AN EMPIRICAL ESTIMATION OF MEDICAL AND NON-MEDICAL INPUTS IN THE PRODUCTION OF CARDIO-RESPIRATORY PHYSICAL HEALTH STATUS
The purpose of this study was to examine, in the context of an economic model of health production, the relationship between inputs (health influencing activities) and fitness. Primary data were collected from 204 employees of a large insurance company at the time of their enrollment in an industrially-based health promotion program. The inputs of production included medical care use, exercise, smoking, drinking, eating, coronary disease history, and obesity. The variables of age, gender and education known to affect the production process were also examined. Two estimates of fitness were used; self-report and a physiologic estimate based on exercise treadmill performance. Ordinary least squares and two-stage least squares regression analyses were used to estimate the fitness production functions. In the production of self-reported fitness status the coefficients for the exercise, smoking, eating, and drinking production inputs, and the control variable of gender were statistically significant and possessed theoretically correct signs. In the production of physiologic fitness exercise, smoking and gender were statistically significant. Exercise and gender were theoretically consistent while smoking was not. Results are compared with previous analyses of health production.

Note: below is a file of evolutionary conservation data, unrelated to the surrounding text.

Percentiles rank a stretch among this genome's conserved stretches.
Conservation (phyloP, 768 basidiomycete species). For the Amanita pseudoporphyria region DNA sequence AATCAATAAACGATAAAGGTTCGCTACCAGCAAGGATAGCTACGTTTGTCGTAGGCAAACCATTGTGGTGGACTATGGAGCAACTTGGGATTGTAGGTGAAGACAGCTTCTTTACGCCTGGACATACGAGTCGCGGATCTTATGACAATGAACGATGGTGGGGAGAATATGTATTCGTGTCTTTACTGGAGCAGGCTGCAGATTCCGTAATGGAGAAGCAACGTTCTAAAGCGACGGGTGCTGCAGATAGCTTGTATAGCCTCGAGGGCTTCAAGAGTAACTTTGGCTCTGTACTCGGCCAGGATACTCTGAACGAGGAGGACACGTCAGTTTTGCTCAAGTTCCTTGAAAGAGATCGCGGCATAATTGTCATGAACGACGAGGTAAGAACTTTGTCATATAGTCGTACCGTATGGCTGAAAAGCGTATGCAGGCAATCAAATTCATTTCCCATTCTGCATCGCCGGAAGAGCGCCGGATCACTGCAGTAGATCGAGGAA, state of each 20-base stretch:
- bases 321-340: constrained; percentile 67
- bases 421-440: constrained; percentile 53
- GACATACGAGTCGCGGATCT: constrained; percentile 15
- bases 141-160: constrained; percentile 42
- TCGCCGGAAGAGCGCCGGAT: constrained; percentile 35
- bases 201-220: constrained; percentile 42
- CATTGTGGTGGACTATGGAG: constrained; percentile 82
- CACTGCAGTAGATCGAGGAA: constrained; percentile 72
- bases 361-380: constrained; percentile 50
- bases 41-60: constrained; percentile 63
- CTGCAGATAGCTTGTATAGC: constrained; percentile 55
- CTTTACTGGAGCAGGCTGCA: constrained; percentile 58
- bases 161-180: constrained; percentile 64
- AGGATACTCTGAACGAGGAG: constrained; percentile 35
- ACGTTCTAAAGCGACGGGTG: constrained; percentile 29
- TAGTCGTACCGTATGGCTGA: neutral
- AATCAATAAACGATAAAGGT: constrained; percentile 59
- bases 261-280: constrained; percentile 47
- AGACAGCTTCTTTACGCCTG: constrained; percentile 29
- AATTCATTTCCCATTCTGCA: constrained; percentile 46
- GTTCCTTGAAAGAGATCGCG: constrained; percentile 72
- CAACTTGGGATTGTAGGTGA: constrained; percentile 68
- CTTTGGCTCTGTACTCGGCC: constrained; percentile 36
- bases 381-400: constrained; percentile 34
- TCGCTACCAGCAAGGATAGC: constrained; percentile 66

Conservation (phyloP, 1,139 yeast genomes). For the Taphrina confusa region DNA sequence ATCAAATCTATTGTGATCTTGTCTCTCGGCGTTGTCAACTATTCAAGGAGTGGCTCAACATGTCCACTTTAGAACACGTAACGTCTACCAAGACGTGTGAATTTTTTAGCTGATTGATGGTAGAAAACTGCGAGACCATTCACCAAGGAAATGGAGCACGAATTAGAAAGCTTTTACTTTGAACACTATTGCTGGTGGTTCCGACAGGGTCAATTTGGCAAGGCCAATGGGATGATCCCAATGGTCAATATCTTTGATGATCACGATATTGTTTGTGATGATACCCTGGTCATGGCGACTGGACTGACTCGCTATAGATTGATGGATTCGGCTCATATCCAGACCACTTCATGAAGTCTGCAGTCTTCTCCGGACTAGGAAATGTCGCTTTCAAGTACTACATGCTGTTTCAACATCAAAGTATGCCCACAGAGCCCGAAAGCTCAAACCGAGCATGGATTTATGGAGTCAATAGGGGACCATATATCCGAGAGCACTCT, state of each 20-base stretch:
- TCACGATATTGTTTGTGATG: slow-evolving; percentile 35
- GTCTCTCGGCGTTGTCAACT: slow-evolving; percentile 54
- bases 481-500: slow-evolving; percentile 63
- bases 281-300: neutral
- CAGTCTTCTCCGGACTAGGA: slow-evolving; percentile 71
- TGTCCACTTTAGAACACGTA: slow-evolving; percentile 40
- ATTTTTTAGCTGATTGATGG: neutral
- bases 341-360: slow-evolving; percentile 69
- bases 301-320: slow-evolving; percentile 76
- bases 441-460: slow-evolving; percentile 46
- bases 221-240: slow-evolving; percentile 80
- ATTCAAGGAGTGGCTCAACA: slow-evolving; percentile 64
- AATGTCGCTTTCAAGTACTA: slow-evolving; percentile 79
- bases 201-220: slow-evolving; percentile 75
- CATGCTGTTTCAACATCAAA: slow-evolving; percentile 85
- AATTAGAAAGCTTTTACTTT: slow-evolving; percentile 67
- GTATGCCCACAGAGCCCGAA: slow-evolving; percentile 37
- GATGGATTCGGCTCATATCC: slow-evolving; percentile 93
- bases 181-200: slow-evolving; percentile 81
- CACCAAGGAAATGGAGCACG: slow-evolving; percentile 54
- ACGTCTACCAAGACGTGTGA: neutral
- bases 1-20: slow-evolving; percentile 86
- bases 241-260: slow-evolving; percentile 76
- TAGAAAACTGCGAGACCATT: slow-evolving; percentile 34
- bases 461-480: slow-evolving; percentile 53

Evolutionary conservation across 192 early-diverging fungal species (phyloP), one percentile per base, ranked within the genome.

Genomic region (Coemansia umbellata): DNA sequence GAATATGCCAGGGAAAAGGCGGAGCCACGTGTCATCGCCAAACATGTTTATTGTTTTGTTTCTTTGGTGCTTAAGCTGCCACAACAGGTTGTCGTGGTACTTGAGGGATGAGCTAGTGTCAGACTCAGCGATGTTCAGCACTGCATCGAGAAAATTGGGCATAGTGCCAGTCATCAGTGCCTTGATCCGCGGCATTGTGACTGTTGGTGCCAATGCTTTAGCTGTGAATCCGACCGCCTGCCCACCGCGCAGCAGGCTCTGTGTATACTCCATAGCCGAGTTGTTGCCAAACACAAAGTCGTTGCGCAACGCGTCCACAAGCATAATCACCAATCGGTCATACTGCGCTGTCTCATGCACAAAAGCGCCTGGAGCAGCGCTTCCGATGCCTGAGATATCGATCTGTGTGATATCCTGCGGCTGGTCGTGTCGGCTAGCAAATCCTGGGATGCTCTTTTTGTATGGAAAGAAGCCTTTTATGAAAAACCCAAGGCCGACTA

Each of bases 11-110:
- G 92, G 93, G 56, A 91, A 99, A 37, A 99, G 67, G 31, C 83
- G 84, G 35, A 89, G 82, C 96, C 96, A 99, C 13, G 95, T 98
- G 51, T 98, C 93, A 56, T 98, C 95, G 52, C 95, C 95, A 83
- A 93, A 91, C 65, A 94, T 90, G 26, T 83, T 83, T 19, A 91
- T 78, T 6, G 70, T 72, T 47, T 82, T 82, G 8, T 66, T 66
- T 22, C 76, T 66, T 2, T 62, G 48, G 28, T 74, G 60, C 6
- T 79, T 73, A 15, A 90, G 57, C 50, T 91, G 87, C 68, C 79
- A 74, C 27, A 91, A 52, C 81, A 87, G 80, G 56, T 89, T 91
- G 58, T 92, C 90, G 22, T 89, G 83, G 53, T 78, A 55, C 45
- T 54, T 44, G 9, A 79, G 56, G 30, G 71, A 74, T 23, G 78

OPTENBERG, SCOTT ARTHUR, "AN EMPIRICAL ESTIMATION OF MEDICAL AND NON-MEDICAL INPUTS IN THE PRODUCTION OF CARDIO-RESPIRATORY PHYSICAL HEALTH STATUS" (1983). Texas Medical Center Dissertations (via ProQuest). AAI8419879.